SAN DIEGO – A recent uptick in sextortion attempts targeting children on the internet prompted the San Diego FBI to issue a warning this week to parents and caregivers.

The bureau said it is receiving reports of adults posing as young girls on social media, apps and games to coerce young boys to produce sexually explicit videos or photos and then extorting them for money. It’s a serious crime, according to the FBI, and one that comes with heavy costs for families.

More than 18,000 sextortion-related complaints were filed last year with the FBI’s Internet Crime Complaint Center, tallying losses of some $13.6 million, the agency reported.

In a release, the FBI urged children to come forward to a trusted adult or law enforcement if they’ve been a victim of a sextortion scheme. While the agency notes it may be embarrassing to do so, offenders often target hundreds of victims, so any information to help identify suspects benefits investigators.

“Children must be mindful of who they are communicating with online, regardless of the game or social media platform,” FBI Special Agent in Charge Stacey Moy was quoted as saying. “Education and awareness are key to combatting this evolving threat and we want families to take part in these important discussions regarding online safety.”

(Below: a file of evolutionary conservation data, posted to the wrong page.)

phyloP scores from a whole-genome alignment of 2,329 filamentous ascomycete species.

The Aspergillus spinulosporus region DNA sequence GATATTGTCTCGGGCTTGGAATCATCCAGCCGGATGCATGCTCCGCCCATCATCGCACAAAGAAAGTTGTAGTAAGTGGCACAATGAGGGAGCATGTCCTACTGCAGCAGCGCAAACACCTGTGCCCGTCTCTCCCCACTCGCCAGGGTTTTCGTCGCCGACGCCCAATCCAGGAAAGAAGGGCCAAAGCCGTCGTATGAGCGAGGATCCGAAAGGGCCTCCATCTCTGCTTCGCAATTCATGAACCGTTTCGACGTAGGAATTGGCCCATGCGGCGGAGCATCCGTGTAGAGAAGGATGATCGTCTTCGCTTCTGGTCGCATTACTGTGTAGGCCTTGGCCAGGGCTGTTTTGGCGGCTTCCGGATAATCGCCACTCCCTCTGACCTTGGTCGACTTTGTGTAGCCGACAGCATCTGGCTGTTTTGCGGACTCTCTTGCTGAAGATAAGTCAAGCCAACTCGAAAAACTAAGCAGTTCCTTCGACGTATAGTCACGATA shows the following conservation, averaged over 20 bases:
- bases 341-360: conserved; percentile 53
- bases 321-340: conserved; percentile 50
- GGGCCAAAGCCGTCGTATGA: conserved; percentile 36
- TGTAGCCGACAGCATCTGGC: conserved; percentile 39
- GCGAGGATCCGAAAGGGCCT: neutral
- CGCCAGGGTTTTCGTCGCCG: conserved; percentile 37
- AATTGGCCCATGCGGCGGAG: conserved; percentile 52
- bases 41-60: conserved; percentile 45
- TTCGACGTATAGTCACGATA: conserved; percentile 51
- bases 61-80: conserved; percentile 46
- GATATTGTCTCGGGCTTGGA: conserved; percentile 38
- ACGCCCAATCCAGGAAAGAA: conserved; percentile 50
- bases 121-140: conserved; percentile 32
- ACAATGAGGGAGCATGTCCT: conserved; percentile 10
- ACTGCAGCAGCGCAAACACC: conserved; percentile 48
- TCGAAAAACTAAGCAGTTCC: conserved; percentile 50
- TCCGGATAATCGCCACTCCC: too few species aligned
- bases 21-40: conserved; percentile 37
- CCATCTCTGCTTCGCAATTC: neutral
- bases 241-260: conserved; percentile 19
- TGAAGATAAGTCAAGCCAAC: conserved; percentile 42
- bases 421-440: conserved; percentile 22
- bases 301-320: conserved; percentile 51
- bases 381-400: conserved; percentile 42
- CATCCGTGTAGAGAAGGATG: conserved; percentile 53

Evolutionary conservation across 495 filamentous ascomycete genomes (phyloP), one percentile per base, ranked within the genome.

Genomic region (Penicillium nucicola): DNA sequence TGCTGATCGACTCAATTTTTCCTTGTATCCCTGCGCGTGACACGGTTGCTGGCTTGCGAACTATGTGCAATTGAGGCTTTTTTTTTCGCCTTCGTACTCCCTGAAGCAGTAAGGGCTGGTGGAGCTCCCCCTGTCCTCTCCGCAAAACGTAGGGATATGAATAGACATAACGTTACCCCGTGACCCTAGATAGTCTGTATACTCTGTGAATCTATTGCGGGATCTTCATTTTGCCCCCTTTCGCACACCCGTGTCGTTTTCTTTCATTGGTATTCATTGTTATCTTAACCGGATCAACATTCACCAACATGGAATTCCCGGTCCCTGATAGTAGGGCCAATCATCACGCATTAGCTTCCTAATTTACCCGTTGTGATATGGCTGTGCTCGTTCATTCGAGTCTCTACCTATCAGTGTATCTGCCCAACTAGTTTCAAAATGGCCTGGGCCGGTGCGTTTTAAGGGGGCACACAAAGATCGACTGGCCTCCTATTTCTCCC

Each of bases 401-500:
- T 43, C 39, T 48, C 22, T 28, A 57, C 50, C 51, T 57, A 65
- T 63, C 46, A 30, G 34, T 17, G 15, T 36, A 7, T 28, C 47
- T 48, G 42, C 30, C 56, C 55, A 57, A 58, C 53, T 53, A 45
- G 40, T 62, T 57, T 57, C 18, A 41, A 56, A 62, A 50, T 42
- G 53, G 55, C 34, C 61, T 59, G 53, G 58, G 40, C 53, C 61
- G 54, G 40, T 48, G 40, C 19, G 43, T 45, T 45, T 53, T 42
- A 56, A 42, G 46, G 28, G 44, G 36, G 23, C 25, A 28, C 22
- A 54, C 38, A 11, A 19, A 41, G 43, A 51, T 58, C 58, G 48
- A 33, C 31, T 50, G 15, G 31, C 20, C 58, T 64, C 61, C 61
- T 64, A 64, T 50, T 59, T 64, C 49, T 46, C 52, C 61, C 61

Moy added, “Reporting these incidents to law enforcement will help to prevent it from happening to someone else.”

For those who may have been a victim of a sextortion scheme, the bureau encourages them to contact the local FBI field office. In San Diego, the FBI office is at 10385 Vista Sorrento Parkway and can be reached by calling 858-320-1800. Tips also can be submitted online at tips.fbi.gov.

Other tips include not deleting anything before law enforcement can review it and being willing to tell law enforcement about online encounters even if the information is embarrassing.

Click or tap here to read more about the FBI’s efforts to stop sextortion.